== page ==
Panel led by Cabinet Secretary proposes an array of incentives for Electric carmakers as well as buyers of electric vehicles
A government panel led by cabinet secretary Pradeep Kumar Sinha has proposed an array of incentives for Electric carmakers as well as buyers of electric vehicles in an effort to push e-mobility in the country from both the demand and supply side.
The panel has recommended a lower basic customs duty on components besides a lower GST rate to encourage manufacturers to take up large-scale production of e-vehicles.
For the buyers, it has called for differential registration rates and exemption from road tax and parking charges. According to media sources, the final decision will come from PMO after the next round of meeting which was scheduled on 9th Jan.
The blueprint was drawn up by over two dozen top bureaucrats across all stakeholder ministries that attended the committee of secretaries meeting on total mobility chaired by Sinha in December. As in when the decision will be taken, the department of revenue, the department of heavy industries and the ministry of road transport and highways will take necessary action.
The NITI Aayog is acting as a nodal agency to coordinate the roll-out of the mega-plan. The government is seized of the fact that India needs to adopt effective strategies to place itself as a key driver in the global mobility revolution, and this can be done only by large-scale domestic manufacturing of electric vehicles with all its components including batteries.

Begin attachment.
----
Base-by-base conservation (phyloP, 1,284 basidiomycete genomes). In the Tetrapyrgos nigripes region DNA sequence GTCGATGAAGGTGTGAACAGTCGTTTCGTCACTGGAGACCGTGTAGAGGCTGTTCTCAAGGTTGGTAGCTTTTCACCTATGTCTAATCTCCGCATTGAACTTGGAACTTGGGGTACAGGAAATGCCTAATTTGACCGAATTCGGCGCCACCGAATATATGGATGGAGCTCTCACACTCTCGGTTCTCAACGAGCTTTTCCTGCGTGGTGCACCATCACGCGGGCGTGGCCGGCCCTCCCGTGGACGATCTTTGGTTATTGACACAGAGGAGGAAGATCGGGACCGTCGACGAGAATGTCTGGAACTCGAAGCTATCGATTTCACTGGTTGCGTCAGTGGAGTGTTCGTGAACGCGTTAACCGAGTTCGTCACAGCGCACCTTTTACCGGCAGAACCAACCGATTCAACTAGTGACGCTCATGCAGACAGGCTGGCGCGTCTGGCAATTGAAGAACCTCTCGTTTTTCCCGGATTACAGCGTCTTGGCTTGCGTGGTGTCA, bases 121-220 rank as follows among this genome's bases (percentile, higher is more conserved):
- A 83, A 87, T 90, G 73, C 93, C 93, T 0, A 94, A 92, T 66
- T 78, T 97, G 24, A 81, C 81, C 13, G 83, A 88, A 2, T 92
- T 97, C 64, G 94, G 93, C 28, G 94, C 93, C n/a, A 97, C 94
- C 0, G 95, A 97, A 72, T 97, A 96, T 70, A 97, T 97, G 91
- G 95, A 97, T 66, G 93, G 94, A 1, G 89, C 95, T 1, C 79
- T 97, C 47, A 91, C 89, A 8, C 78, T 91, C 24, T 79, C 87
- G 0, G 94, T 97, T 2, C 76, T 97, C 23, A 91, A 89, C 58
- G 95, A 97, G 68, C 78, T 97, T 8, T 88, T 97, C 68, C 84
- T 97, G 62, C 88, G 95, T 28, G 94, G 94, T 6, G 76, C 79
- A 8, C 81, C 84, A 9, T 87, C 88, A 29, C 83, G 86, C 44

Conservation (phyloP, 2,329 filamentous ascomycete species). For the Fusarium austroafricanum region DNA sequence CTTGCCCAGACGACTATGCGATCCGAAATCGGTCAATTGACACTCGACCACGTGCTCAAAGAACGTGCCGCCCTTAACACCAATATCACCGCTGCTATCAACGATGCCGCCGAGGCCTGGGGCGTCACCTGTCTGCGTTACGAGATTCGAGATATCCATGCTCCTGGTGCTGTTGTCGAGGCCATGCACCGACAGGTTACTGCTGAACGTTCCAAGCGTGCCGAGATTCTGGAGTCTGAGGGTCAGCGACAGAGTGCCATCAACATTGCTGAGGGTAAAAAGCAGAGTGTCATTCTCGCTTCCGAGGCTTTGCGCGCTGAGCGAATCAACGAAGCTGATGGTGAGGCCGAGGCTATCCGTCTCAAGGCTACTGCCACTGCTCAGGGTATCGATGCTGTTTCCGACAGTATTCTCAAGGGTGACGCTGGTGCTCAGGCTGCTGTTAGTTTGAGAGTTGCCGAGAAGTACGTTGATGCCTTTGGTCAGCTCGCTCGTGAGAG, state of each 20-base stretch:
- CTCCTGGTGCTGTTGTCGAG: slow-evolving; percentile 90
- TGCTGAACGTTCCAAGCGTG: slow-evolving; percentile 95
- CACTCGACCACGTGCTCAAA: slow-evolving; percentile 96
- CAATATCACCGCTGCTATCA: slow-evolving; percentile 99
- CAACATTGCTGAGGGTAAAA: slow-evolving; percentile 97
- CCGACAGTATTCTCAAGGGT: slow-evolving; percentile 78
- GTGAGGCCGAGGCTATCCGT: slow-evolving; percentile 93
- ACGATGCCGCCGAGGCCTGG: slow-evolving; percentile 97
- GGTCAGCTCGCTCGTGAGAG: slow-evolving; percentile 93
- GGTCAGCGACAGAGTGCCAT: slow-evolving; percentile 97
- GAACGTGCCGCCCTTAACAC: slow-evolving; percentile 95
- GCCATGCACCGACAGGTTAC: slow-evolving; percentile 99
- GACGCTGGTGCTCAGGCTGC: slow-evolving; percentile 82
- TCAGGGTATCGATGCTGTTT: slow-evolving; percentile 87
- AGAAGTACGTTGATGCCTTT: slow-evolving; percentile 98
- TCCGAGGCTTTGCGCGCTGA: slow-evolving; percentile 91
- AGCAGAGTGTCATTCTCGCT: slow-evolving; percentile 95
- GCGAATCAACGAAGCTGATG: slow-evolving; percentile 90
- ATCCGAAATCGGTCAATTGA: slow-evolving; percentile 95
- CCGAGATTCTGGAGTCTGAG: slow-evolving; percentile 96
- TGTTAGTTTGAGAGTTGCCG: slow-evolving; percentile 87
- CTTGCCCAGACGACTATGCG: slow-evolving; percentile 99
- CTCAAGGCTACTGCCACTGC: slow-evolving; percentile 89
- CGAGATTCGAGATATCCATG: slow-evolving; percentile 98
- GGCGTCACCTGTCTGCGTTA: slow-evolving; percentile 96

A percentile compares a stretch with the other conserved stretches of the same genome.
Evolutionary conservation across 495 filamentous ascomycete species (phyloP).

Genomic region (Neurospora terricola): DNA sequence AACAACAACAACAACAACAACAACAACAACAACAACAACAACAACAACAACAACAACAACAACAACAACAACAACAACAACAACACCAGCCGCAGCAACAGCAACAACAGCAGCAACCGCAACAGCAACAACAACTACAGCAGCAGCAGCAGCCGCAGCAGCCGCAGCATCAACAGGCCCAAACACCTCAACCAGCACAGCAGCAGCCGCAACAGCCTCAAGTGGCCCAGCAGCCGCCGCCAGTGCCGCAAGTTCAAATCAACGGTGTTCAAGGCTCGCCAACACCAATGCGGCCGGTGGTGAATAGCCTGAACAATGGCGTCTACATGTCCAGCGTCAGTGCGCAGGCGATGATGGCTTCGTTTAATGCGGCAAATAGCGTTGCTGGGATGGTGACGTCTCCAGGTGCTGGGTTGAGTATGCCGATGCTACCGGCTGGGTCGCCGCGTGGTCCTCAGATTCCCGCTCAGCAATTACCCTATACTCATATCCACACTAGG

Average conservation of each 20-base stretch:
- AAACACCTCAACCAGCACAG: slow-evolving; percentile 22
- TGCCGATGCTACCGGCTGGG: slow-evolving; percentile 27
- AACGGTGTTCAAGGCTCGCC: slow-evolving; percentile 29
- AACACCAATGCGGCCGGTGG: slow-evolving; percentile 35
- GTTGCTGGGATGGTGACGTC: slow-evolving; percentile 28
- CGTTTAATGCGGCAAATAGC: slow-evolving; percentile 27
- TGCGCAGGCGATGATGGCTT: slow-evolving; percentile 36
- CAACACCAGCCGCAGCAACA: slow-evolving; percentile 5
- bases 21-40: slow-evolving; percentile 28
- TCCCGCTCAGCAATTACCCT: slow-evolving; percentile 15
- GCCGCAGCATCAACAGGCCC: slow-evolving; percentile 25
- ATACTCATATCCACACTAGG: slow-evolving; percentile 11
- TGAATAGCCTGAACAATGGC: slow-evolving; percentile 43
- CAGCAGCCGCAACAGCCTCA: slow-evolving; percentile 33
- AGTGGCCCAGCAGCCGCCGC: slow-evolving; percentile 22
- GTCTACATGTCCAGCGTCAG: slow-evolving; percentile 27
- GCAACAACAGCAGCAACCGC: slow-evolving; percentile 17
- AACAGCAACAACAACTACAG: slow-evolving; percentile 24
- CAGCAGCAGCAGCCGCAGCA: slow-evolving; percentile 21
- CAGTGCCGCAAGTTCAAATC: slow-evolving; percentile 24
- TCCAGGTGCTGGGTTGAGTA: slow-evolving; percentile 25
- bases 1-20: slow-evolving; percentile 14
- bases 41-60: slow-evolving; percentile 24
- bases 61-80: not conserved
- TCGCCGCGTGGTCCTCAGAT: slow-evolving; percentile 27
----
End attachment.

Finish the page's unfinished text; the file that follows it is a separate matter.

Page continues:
According to the IEA’s Global EV Outlook 2018, released in May 2018, the number of electric cars on the road is predicted to expand to 125 million worldwide by 2030, due to supportive policies and cost reduction.
Currently China is seeing most growth in electric vehicle adoption, accounting for half of the electric cars sold in 2017, while the U.S. saw the second largest number of electric cars sold. However, in terms of market share, Norway is the leader. In the last five years, number of EV in Norway, has jumped to 47% and with that, the European country with a population of just 5.3 Mn has become the world’s third largest market for EVs after the US and China.
India wants to create a robust and affordable electric mobility ecosystem comprising production facilities and a large network of charging points to achieve three key strategic goals— cutting down carbon emissions, creating new job opportunities and reducing the use of crude oil, about 80% of the requirement of which is met through imports.
Prime Minister Narendra Modi had in September last year assured the country of a stable policy regime for e-vehicles. “We want to drive investments across the value chain from batteries to smart charging to electric vehicle manufacturing,” he had said at the Aayog’s mobility summit.
“We will soon put in place a stable policy framework for electric and alternate fuel-powered vehicles. Policies will be designed as a win-win for all and will enable huge opportunities in the automotive sector.”
Recently, the Ministry of Housing and Urban Affairs issued new guidelines which direct residential and commercial buildings to allot about 20% of their parking space for electric vehicle charging infrastructure. Yesterday, North Block got a fleet of 15 EVs for Official use as well.
Though the government is yet to articulate a formal policy statement, all the measures are been taken to achieve the set goal of having electric vehicles account for at least 30% of the total new vehicle registrations by 2030.